Thursday, November 10, 2011


"Right now, with social networks and other tools on the Internet, all of these 500 million people have a way to say what they're thinking and have their voice be heard." 
Mark Zuckerberg

The key to coping with MS, from my point of view, is to find a way to avoid pessimism, despite the daunting amount of negative information and statistics out there. About 15 years ago when I began exploring the internet, it was the wild wild west, an untamed, unknown universe, constantly evolving in surprising, occasionally scary ways (today it still is, perhaps even more so). Back then, there were bits and pieces of information about the disease floating around but nothing particularly coherent or organized. There were places called “chat rooms” where one could interact with other people facing the challenges of MS; if you poked around you could find people with whom you might anonymously discuss some of the worst aspects of living with the disease. The problem at the time was that, while I was relieved to find some fellow travelers, I kept encountering considerable complaining and whining and self-pity. At first I experienced a certain amount of solace but then I found myself getting very agitated and bummed out.

Today there is more information than is possible to process available on the internet and, fortunately, it is far better organized. Yes, we have tamed it a bit and more recently, I have spent many hours of many days reading all the articles, postings on Facebook groups and in Twitter, the dozens and dozens of blogs (of which I am one), and valuable, informative web resources (“MS Views and News” (, “Patients Like Me” (, “Wheelchair Kamikaze” (, among many others).  However, I find myself constantly conflicted. While I want to stay informed and educated, I don't want to define myself by and through the disease by obsessively reading about it. I promise you, I must live with MS constantly, and there is no way for me to be in denial about it.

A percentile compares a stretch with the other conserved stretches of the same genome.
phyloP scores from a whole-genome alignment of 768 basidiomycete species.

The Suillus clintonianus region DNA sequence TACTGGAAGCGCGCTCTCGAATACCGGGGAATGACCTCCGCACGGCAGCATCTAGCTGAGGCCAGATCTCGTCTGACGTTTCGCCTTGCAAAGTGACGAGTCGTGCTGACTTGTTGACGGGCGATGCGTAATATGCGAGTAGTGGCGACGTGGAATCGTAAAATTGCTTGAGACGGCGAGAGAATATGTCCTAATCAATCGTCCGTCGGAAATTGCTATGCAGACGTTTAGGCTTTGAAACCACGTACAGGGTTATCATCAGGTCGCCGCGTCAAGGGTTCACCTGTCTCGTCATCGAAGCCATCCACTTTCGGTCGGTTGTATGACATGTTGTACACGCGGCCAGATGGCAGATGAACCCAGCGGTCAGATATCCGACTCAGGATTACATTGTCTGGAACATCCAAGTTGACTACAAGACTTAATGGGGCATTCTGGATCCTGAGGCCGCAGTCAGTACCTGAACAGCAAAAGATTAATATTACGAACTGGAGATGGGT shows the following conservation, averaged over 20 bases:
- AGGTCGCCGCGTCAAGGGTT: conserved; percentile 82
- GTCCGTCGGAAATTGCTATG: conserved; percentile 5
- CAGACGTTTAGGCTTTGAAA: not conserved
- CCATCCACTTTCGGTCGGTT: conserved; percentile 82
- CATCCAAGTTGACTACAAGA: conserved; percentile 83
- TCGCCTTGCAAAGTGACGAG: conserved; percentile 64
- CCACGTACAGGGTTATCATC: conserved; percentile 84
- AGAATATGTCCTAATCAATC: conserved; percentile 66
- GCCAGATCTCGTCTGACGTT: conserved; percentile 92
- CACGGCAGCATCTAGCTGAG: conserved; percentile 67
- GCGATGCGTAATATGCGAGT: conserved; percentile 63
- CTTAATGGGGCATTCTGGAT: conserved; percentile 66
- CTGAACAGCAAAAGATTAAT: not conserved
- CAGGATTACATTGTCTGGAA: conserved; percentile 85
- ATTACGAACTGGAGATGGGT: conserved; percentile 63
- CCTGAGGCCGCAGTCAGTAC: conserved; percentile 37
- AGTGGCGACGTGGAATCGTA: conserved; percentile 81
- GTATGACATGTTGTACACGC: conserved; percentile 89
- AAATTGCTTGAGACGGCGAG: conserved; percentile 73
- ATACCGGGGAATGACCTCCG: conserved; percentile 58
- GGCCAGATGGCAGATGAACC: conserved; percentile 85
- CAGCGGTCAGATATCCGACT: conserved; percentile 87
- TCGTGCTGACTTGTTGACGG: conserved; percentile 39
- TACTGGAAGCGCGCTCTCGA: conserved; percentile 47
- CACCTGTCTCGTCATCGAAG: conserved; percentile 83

Then where do we draw the line? Of course, this is such a personal issue. Each of us must find a balance between our natural impulses to understand the realities of multiple sclerosis and finding people with whom we can bond with and share our unique experiences and living our lives in fulfilling ways without the psychological intrusion of the disease. This becomes increasingly difficult as many of us experience the harsh effects of an unpredictable, progressive disease. We make endless adjustments to accommodate our changing needs. Thus, we must redefine, much more than otherwise healthy people, who we are and what we expect to accomplish in our lives. While it is more challenging than ever to set and follow through on goals, there is still the basic gratification that comes from accomplishing basic everyday activities, even a simple task like tying one's shoes.  

So we go on the internet now and then and are grateful for the plethora of information and the freedom we have acquired to interact with our peers. Still, we have to be careful about treading in too deeply and becoming immersed (dare I say drowned) in in an over-abundant electronic universe. We must allow ourselves the space to BMW (bitch, moan, and whine) or shout some appropriate profanities should that be our pleasure (if you ever watched “Lost” on TV, the character Sawyer had a delightful way of saying "son-of-a-bitch," which works well for me). Once we vent our frustrations, we have to remember the delights we can still experience. Sure, MS has taken abilities from me, but it can't steal everything. I won’t let it. Despite my challenges, I still like to watch sunsets, go to the movies, listen to my favorite music (Beach Boys' “Pet Sounds” today), savor a good glass of wine or an iced cold beer. Choose your pleasure. Do what it takes. Get out there and live your life the best way you can. You are worth it.

Have a great couple of weeks.



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